Unsurprisingly, this is a drink that is often served frozen — some versions even combine a frozen strawberry daiquiri with a frozen mango daiquiri for a vibrantly layered cocktail. However, to really allow the mango flavors to shine in a fruity but not overly sweet form, serve this cocktail on the rocks instead. For an even deeper twist, consider freezing blocks of mango or lime juice and using these as the ice cubes. Then, rather than melting water, you'll add a bit more juice as the drink comes to temperature.

Strawberry daiquiri

The daiquiri is another classic cocktail that has been entirely co-opted by the frozen beverage craze and has nearly lost sight of its original iteration. Traditional daiquiris, first created in Cuba at the turn of the 20th century, are deceptively simple and just incorporate rum, lime juice, and simple syrup. The original cocktail is spirit-forward and balanced, with just a hint of sweetness. Unlike the frozen daiquiri, which was popularized during the tropical drink boom of the 1940s and '50s, the classic cocktail is distinctly served up, meaning it is served chilled but with no ice.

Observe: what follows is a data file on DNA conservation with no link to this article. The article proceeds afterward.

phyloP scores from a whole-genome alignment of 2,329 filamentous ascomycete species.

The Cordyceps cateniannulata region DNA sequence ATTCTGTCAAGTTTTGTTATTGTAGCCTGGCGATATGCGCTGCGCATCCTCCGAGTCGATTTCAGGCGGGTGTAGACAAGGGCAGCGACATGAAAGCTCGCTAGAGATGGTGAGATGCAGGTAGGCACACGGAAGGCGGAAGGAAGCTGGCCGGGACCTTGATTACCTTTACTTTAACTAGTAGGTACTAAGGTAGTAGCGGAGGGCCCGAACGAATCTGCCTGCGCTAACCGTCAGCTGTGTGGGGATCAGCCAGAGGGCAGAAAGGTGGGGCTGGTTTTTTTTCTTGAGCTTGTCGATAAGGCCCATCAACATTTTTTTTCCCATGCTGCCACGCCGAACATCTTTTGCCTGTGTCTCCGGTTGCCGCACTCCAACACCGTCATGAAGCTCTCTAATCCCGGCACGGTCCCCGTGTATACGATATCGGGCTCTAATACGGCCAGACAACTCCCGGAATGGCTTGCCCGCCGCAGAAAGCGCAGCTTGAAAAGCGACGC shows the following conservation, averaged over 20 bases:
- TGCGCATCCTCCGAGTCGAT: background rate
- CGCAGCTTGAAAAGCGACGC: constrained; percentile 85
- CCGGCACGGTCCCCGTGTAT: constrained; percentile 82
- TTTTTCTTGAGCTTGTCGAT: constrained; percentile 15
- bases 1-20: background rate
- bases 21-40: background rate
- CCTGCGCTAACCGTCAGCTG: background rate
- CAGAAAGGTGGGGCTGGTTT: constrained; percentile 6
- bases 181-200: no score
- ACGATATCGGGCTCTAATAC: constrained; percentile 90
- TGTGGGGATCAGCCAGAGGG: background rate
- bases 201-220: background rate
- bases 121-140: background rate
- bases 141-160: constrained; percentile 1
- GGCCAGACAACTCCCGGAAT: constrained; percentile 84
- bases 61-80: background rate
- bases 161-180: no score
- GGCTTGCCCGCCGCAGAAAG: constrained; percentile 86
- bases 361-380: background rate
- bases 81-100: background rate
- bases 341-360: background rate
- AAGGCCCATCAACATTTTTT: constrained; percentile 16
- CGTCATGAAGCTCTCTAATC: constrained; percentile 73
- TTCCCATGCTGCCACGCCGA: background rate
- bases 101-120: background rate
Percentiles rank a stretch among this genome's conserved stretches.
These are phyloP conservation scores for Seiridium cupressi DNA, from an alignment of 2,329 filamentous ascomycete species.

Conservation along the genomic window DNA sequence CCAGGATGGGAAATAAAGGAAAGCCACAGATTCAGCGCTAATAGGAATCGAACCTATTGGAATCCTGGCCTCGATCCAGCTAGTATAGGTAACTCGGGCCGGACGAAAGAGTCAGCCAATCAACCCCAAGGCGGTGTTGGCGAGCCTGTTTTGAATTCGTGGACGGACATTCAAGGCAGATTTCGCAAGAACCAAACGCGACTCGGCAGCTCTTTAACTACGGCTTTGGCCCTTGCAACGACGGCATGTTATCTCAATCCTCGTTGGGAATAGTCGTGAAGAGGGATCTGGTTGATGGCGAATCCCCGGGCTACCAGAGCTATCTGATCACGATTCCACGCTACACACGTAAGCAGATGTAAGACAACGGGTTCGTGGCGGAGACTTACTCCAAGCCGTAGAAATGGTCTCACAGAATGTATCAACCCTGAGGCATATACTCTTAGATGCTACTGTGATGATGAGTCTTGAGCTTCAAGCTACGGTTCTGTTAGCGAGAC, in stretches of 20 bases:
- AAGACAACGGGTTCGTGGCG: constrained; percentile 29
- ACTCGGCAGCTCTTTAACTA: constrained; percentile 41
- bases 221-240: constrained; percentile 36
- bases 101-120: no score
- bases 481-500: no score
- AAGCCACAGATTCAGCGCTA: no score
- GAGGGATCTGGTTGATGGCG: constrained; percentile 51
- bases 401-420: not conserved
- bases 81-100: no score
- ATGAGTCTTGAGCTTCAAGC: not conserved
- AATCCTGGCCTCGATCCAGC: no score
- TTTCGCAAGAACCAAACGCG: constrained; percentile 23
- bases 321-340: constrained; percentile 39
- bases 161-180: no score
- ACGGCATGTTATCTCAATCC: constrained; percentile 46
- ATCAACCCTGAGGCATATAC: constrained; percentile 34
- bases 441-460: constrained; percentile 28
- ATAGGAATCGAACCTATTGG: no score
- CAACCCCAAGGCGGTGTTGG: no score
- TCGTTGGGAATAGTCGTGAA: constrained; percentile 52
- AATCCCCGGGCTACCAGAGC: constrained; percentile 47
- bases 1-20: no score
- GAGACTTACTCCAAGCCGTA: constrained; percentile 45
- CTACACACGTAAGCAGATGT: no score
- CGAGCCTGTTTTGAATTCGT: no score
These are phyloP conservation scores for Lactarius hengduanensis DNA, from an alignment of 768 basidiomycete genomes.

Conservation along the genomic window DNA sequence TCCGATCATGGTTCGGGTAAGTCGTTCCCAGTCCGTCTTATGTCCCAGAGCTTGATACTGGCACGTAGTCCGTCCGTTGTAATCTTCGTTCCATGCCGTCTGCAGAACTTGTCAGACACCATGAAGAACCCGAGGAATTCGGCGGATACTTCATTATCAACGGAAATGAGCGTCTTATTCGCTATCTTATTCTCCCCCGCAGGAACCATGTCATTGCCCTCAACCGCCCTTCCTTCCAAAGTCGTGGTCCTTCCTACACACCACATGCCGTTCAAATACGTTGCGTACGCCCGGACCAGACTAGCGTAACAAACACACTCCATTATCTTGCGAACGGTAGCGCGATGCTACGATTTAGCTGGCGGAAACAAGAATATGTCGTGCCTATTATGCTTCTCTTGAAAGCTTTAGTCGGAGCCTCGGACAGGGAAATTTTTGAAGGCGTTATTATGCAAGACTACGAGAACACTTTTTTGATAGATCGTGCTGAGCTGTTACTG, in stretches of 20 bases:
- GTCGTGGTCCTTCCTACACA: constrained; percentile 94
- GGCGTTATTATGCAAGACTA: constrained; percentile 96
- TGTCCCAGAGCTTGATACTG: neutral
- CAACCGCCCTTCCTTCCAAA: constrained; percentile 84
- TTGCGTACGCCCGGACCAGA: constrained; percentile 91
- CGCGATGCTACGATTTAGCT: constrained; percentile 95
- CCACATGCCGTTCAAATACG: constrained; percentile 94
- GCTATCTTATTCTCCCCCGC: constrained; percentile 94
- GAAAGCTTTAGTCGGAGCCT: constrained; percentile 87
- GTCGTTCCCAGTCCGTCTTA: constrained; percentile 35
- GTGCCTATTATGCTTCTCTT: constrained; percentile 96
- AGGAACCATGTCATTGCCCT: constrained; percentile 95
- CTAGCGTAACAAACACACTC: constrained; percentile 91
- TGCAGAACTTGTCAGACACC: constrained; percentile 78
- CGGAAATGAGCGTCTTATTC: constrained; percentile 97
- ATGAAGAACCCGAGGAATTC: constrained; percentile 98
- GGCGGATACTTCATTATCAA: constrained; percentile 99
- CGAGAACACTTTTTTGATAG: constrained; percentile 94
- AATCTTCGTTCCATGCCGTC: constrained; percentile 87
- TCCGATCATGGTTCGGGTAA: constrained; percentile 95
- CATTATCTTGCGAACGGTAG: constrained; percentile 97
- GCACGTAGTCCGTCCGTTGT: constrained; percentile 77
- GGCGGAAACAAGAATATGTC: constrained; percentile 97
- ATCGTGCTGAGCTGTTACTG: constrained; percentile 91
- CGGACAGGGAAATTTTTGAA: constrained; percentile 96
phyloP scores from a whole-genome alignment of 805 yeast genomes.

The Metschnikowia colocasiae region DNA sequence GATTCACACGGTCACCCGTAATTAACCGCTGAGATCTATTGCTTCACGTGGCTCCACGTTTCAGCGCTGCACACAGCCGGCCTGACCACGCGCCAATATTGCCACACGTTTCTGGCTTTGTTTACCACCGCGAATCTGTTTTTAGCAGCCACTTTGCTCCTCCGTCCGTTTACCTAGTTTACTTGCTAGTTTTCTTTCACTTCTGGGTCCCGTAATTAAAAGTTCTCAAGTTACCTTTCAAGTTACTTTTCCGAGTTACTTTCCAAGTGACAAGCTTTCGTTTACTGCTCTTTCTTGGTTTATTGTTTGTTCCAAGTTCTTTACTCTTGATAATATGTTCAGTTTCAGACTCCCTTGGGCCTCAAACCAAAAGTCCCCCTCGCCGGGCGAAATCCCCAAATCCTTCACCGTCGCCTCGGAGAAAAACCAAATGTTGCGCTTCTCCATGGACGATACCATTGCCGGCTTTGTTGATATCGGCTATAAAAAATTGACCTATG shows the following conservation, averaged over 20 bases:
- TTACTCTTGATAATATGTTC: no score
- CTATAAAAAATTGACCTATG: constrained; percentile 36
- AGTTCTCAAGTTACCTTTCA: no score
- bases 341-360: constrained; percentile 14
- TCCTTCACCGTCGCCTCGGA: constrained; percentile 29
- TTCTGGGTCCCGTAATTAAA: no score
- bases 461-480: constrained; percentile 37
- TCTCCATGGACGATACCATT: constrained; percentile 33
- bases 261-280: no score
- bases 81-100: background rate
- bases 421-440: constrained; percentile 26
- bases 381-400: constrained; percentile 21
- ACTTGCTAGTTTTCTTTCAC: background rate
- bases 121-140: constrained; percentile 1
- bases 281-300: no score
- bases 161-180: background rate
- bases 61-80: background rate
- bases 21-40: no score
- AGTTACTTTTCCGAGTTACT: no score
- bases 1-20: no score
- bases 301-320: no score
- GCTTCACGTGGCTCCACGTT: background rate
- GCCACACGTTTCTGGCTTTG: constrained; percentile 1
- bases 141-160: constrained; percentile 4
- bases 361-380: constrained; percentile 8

These two versions couldn't be more different, but why not combine the best of both? By taking the popular strawberry flavor and serving it on the rocks rather than frozen, you'll be left with all the fruitiness and sweetness of the modern version. Serving this cocktail on the rocks will provide a more elegant, smoother sipping experience inspired by the original. The best rum for a daiquiri is one that can add a bit of its own character, whether that's a cleanly filtered spirit or something with funky, sugar-fermented notes derived from the terroir. Opting for this cocktail on the rocks instead of blended will allow you to get a feel for individual components of the drink, especially the nuances within the type of rum that's been used.